Atlanta is the capital of, and the most populous city in the U.S. state of Georgia, with an estimated 2013 population of 447,841. Atlanta is the cultural and economic center of the Atlanta metropolitan area, home to 5,522,942 people and the ninth largest metropolitan area in the United States. Atlanta is the county seat of Fulton County, and a small portion of the city extends eastward into DeKalb County and a small portion northwest into Cobb County. Atlanta was established in 1837 at the intersection of two railroad lines, and the city rose from the ashes of the Civil War to become a national center of commerce. In the decades following the Civil Rights Movement, during which the city earned a reputation as "too busy to hate" for the progressive views of its citizens and leaders, Atlanta attained international prominence. Atlanta is the primary transportation hub of the Southeastern United States, via highway, railroad, and air, with Hartsfield–Jackson Atlanta International Airport being the world's busiest airport since 1998. Atlanta is marked by rolling hills and dense tree coverage. Revitalization of Atlanta's neighborhoods, initially spurred by the 1996 Olympics, has intensified in the 21st century, altering the city's demographics, politics, and culture.
Did you know that the state capital was moved to Atlanta from Milledgeville in 1868? Now, you know!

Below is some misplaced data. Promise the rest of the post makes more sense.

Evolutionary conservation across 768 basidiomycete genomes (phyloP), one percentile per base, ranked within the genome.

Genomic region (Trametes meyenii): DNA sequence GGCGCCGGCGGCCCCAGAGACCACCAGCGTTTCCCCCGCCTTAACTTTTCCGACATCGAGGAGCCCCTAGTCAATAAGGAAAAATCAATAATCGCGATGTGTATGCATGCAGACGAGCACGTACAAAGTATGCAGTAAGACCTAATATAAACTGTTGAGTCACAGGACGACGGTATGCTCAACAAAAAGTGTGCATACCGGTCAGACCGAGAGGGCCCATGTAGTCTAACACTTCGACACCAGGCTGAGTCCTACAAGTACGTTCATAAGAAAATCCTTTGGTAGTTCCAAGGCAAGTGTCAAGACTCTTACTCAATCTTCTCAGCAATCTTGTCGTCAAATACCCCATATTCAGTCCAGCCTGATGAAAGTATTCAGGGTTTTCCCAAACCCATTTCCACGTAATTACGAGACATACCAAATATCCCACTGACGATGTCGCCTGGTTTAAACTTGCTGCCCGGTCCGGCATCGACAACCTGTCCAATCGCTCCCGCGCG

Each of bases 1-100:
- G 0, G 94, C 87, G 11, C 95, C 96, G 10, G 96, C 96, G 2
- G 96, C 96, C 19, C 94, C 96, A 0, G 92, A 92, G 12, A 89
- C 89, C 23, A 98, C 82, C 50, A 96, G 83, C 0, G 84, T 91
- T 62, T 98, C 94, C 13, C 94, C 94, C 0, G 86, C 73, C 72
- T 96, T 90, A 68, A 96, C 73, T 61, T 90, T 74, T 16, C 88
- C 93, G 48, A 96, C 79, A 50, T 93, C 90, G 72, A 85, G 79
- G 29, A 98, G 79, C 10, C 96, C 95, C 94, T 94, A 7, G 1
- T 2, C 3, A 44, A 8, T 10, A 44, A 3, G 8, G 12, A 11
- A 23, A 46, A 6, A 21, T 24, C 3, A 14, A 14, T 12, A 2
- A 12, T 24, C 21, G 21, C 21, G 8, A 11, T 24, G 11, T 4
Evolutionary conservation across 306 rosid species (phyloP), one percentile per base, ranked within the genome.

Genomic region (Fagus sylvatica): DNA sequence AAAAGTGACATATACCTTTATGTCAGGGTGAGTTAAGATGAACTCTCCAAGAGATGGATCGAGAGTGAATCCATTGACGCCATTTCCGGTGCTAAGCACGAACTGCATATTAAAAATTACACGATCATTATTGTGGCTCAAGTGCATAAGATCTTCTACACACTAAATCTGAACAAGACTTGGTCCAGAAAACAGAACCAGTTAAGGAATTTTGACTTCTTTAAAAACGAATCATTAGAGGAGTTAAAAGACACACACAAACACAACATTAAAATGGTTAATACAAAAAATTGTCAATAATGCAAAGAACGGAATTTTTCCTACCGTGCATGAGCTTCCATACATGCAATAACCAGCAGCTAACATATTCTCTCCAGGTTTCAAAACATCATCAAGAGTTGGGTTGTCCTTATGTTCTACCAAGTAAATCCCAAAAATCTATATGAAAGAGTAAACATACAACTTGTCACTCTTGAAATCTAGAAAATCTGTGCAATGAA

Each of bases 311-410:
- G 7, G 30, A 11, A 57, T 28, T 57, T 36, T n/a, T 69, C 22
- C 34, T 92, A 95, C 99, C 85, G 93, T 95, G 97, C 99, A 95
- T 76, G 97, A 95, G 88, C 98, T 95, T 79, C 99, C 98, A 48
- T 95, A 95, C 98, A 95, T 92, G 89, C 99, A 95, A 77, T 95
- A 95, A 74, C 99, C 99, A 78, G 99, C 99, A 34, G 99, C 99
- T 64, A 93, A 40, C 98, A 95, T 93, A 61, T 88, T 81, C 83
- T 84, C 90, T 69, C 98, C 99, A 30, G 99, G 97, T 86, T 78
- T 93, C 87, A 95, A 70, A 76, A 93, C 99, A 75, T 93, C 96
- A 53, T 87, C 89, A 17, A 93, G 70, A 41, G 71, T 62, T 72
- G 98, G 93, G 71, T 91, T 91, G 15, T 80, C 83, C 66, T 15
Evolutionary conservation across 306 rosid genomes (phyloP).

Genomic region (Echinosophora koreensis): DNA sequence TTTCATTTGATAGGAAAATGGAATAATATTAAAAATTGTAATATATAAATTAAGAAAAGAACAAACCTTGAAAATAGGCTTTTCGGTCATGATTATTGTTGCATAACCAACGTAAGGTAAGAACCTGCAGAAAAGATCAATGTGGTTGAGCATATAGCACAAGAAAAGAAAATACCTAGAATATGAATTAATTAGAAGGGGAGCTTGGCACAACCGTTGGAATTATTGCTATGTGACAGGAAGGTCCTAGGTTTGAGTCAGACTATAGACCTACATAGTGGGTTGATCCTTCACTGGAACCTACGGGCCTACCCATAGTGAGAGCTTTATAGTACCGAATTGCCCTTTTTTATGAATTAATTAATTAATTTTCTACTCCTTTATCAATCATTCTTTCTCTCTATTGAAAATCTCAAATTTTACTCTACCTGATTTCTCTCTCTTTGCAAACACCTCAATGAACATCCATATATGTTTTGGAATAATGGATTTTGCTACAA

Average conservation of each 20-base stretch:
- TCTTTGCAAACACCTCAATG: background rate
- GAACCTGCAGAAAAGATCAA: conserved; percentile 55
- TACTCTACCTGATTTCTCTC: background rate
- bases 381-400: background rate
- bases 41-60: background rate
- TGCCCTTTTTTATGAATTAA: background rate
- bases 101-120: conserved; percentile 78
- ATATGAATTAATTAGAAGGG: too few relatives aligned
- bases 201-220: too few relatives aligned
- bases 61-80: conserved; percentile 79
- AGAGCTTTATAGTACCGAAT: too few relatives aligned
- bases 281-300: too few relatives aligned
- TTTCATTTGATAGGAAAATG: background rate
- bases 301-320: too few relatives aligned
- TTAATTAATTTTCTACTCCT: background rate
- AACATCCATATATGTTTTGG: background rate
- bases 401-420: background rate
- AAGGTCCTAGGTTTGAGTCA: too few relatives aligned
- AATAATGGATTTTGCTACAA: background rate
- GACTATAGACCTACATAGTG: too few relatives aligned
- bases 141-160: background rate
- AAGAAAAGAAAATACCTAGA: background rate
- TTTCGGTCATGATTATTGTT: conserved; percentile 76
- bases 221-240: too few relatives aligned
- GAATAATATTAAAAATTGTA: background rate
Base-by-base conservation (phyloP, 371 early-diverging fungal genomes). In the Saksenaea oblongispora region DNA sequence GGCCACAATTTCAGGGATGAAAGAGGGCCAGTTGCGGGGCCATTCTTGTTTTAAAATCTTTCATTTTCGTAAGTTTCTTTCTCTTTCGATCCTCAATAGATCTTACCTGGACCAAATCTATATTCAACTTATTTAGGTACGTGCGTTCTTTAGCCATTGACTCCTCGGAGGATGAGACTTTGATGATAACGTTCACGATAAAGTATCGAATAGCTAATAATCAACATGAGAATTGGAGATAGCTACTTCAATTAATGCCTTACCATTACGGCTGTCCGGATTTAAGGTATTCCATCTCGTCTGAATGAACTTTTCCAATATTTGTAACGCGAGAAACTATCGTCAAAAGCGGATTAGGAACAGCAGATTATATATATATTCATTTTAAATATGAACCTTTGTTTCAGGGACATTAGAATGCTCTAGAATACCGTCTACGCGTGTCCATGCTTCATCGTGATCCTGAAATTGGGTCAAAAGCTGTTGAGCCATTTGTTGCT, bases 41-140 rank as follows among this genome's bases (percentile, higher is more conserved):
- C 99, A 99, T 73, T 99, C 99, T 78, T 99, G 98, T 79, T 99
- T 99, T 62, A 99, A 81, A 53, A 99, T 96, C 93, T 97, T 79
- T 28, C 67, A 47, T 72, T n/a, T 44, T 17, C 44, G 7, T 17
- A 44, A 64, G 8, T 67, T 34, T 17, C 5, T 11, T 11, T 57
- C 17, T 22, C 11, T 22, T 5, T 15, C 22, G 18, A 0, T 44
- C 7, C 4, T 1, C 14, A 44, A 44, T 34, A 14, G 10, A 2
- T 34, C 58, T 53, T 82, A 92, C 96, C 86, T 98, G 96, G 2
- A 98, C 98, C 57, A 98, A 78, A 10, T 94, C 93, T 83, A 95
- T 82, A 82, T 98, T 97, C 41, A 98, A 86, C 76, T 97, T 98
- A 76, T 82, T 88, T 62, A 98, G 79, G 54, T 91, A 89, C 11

During Day One of my visit back to Atlanta, I found myself starting my day on Auburn Avenue, home to many black businesses, organizations and the childhood home of Dr. Martin Luther King, Jr. Once I got to Dr. King's childhood home, there was already a long line of people waiting for that tour. In that same area, I visited the original and new Ebenezer Baptist Church. I was honored to be able to photograph inside Ebenezer Baptist Church because of the fact that Dr. King and other freedom fighters walked through those very same doors, and up those same very steps. That was truly an honor! From there, I walked across the street towards The King Center and Patrick Morelli's "Behold" statue in the court way of The Center. The statue depicts Kunta Kinte raising his daughter Kizzy, as seen in the movie, "Roots". It's a very powerful statue and deserves your attention when in Atlanta. Also on Auburn Avenue, I stopped by the historic Cox Brothers Funeral Home and Madame C.J. Walker's Beauty Salon and Museum. It was closed when I got there, but I do plan to go back because of very interesting things I saw peeking through the window that I would love to photograph. Up the street from Madame C.J. Walker's Museum was the Free Prince Hall Grand Lodge and SCLC W.O.M.E.N. Building. I also stopped by the landmarked Wheat Street Baptist Church. Other highlights included: Georgia State University, The World of Coca-Cola, Georgia Aquarium and The Center For Civil and Human Rights. While photographing various buildings and sculptures around the Center, I dropped, yes dropped my 70-200mm lens. That was definitely a photographer's nightmare. But when I got back home, I put it in the shop, but bought a new one. Now I have two! Yaaay! Back to my trip. After dropping that lens and knowing that I couldn't use it for the remainder of the trip, I had to be more creative with my shooting, which I did. I then walked over to Centennial Olympic Park and photographed some waterfalls and a few more sculptures. As I walked towards the Olympic rings water fountains, a "dancing water" show was beginning to the tune of Michael Jackson's "Off The Wall". I found it very interesting, and captured a few photos of the dancing water. Next stop was the CNN Center, where I got great photos inside the atrium and looking up at the Omni Hotel. Next door was Philips Arena, home of the Atlanta Hawks basketball team, where I photographed a cool statue of Dominique Wilkins. After returning back to my room at The Aloft Hotel for a breather, I came back out later for some night shooting. It was a great night for shooting, too! It was still hot. yet mild. The streets were crowded, and people were still milling about, but not in the way of what I was doing. The Jackson Street Bridge, down from the King Center is thee spot to go to for that "Atlanta" skyline shot. There were at least 10 or more photographers there to capture the moment as well. I got there at the right time, because the "blue hour" was coming upon us, and there was heavy traffic on the expressway, which made for great "light trails". Another photographer told me of another great spot from the 18th Street Bridge, which I drove over to, to capture a different view of the skyline. I finished the night on Marietta Street back near Philips Arena to get the "ATLANTA" letters with the skyline for another different look. A short walk took me over to the Georgia Dome, home of the Atlanta Falcons football team. While there, I was able to grab night shots of the Dome, and shots of the construction going on for Mercedes Benz Stadium, new home for the Atlanta Falcons. It's about 11:30 PM now, time to head back to my room to eat, edit and get ready for day two.